Outline Email, purporting to be a "new message" from Paypal claims that an error has been detected in the recipient's Paypal account and he or she must submit an attached form verifying his or her details or risk having the account suspended.
Brief Analysis The email is not from Paypal. The claim that there is a problem with the recipient's account is a lie designed to trick him or her into submitting Paypal account details to Internet criminals. Any information entered on the bogus form can be collected by criminals and used to hijack the user's Paypal and credit card accounts.
During our regularly scheduled account maintenance and verification procedure we have detected a
slight error in your PayPal online account.
This might be due to the following reasons:
1. A recent change in your personal information (ie. change of address, email address)
2. An inability to accurately verify your selected option of payment due to an internal
error within our systems.
Please fill in all the details that are required to complete this verification process.
To do this we have attached a form to this email. Please download the form and follow the
instructions on your screen. NOTE: The form needs to be opened in a modern browser which has
Please understand that this is a security measure intended to
help protect you and your account. We apologize for any inconvenience.
If you choose to ignore our request, you leave us no choice but
to temporary suspend your account.
PayPal Account Review Department.
Please do not reply to this e-mail. Mail sent to this address cannot be answered.
For assistance, log in to your PayPal account and choose the "Help" link in the footer of any page.
This email, which claims to be from popular online payment service PayPal, informs the recipient that an error has been found in his or her PayPal account and the account must therefore be verified to avoid suspension. The message instructs the recipient to fill in and submit a form attached to the email. The form asks for the user's PayPal email address and password along with credit card details and personal identity information.
However, the message is a phishing scam and certainly is not from PayPal. The claim that there is a problem with the recipient 's PayPal account is a lie designed to fool him or her into complying with the fraudulent instructions and submitting personal and financial information. All of the information submitted on the bogus form can be collected by the criminals operating the scam and subsequently used for fraud and identity theft.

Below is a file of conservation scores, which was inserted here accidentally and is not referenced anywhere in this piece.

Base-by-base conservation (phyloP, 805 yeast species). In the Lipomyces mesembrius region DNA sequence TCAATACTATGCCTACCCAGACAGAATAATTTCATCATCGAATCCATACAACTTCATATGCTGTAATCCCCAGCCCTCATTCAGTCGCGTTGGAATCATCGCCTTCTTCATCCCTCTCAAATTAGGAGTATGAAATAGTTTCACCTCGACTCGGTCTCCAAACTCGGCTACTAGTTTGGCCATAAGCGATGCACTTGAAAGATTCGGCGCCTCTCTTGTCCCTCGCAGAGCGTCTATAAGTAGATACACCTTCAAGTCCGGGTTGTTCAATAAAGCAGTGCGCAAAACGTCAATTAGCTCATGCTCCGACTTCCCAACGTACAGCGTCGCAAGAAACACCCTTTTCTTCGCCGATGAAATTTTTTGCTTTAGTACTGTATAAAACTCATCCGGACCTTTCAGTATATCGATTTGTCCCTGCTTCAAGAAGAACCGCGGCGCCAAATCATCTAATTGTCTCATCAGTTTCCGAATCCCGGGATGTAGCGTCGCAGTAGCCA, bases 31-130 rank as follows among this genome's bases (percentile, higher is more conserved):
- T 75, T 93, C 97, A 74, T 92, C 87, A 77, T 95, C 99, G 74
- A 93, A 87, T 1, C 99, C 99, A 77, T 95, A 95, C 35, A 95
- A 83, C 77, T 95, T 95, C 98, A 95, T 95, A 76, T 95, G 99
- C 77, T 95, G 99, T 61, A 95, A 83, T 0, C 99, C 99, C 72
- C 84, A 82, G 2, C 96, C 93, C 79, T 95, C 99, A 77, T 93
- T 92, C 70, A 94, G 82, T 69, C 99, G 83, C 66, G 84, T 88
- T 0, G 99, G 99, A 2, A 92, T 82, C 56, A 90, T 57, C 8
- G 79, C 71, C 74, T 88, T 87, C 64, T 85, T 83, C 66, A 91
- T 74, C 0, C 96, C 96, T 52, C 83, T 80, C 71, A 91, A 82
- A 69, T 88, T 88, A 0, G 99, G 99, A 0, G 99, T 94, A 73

Because of its high profile and because it conducts the majority of its business and transactions online, PayPal has become a favourite target of phishing scammers. Criminals constantly use and reuse a great many variations of the above scam in order to trick victims into relinquishing their sensitive personal information. While this version includes the bogus form as an attached file, others may entice the recipient into clicking a link and visiting a fraudulent website designed to resemble the genuine PayPal site.
The scammers often use tricks such as address spoofing and disguised links to make their messages seem more legitimate. They may also use PayPal logos and other graphics stolen from the genuine PayPal website to further the illusion that their messages are genuine.
PayPal will never send you an unsolicited email asking you to submit account login details, bank or credit card details or other personal information such as your full name and driver's license numbers. Thus, if you receive an email that asks you to submit such details, then you should treat it with the utmost caution. If you receive such an email, do not open any attachments that may come with the email. Do not click any links in the email. PayPal has published information warning its customers about such phishing scams.
In the past it has been more common for phishing scammers to use direct links to bogus "look-a-like" websites that try to trick victims into submitting information. However, in an increasingly common ploy, the scammers now often include the fraudulent web form as an HTML email attachment. Clicking the attachment opens the bogus form in the user's web browser. The form is coded to ensure that all information entered into the form will be automatically sent to the scammers when the "Submit" button is pressed. Scammers are apparently making more use of email attachments in an attempt to get around the increasingly sophisticated anti-phishing filters now being used by modern web browsers and computer security software.